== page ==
I think it's a little coincidental. It gets skew -- there is one larger transaction within that that skews the averages a tad. Our sweet spot has always been kind of the $20 million and up ground leases, because usually when you're talking about the markets that we're investing in that means you're investing in high-quality locations and institutional assets.

On the large transactions, they're reemanating [Phonetic] in our pipeline as we've discussed in prior quarters. It's often difficult to predict when those are going to come across the line. But there are some large transactions along with our flow business in the pipeline.

Stephen Laws -- Raymond James -- Analyst

Great. And if I -- somewhat on the Star front, but [Indecipherable] and on the ground lease plus opportunities there where you're looking at ground leases and construction assets that feed [Technical Issues] if any [Technical Issues] this quarter? [Technical Issues] what is the timing of when you expect some contribution to SAFE portfolio growth from those leases moving over?

Marcos Alvarado -- President and Chief Investment Officer

So we closed two of those ground lease plus transactions in the prior quarter. Too early to tell exactly when those will hit at SAFE when those conditions are met. My expectation is beyond 2022. And we have some transactions in our pipeline that we're working on to continue that product offering.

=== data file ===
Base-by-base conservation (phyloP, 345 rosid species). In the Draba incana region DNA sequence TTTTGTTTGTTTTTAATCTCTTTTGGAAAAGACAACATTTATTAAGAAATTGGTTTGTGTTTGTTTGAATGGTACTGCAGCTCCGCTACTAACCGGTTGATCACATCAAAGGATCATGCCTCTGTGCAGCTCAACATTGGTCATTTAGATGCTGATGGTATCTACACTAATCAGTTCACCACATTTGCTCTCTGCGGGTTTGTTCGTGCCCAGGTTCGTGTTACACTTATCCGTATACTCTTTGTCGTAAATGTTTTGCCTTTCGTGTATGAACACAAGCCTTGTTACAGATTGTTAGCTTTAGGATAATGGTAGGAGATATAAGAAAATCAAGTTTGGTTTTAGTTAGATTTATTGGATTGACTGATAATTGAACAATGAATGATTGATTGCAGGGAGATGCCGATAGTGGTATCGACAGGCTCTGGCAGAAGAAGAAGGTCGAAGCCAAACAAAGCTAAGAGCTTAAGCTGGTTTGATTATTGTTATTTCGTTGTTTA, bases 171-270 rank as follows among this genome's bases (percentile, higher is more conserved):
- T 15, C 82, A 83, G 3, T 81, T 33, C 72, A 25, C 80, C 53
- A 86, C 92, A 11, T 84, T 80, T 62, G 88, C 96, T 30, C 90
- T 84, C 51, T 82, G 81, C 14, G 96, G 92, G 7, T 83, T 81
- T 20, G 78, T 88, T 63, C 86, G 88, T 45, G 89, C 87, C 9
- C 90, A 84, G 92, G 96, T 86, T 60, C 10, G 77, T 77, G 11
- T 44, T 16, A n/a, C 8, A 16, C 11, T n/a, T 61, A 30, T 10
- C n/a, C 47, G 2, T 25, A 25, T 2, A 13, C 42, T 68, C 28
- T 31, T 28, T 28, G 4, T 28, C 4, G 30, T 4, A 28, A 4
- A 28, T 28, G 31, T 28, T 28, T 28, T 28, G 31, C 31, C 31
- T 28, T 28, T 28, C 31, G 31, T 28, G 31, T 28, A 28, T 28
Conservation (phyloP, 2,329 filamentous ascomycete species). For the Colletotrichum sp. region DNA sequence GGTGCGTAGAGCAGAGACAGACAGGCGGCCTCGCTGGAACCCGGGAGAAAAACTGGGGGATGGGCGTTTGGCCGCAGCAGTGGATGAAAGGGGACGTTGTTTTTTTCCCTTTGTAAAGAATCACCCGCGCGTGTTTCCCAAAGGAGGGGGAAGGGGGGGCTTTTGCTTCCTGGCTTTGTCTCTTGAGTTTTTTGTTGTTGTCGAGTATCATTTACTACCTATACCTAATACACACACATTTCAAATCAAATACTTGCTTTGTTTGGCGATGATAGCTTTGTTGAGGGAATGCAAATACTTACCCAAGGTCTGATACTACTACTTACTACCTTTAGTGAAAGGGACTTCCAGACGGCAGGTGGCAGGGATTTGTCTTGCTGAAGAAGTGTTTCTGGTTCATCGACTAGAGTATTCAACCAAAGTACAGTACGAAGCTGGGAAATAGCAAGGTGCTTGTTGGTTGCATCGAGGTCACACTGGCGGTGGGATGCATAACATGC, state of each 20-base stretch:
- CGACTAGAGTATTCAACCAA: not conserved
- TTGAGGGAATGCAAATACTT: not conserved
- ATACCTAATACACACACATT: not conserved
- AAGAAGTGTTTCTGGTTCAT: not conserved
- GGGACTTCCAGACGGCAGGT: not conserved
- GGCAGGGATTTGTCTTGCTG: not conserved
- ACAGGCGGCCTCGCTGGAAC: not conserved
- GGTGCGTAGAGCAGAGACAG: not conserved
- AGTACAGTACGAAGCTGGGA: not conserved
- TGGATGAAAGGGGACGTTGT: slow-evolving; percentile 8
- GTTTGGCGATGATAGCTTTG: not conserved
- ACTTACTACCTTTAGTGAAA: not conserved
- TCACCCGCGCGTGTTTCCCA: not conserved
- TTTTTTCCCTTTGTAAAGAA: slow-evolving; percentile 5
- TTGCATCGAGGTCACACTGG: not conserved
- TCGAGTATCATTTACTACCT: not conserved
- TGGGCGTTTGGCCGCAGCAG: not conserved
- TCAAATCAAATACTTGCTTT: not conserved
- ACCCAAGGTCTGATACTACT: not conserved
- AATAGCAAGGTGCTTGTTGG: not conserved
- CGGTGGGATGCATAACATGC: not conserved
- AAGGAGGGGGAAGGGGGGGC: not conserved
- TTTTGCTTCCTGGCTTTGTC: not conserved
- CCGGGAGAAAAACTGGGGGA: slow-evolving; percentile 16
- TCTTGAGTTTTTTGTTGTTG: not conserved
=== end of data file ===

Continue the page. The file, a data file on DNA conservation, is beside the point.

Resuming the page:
Stephen Laws -- Raymond James -- Analyst

Great. And finally, Jay, I know you kind of deferred to the Star call for the comments on the -- any actions there. But I just see that Avis [Phonetic] [Technical Issues] about the solicitation first, in your notes, and thinking about that, so clearly, you guys continue to move pieces around to try and position some type of combination. I know you've talked about $5 billion in assets like [Technical Issues] number will hit -- some time middle or second half next year. Can you give us an update on -- how you're thinking about a combination? What are the key things that need to happen? And is -- how likely is that to be a [Technical Issues] of the [Technical Issues]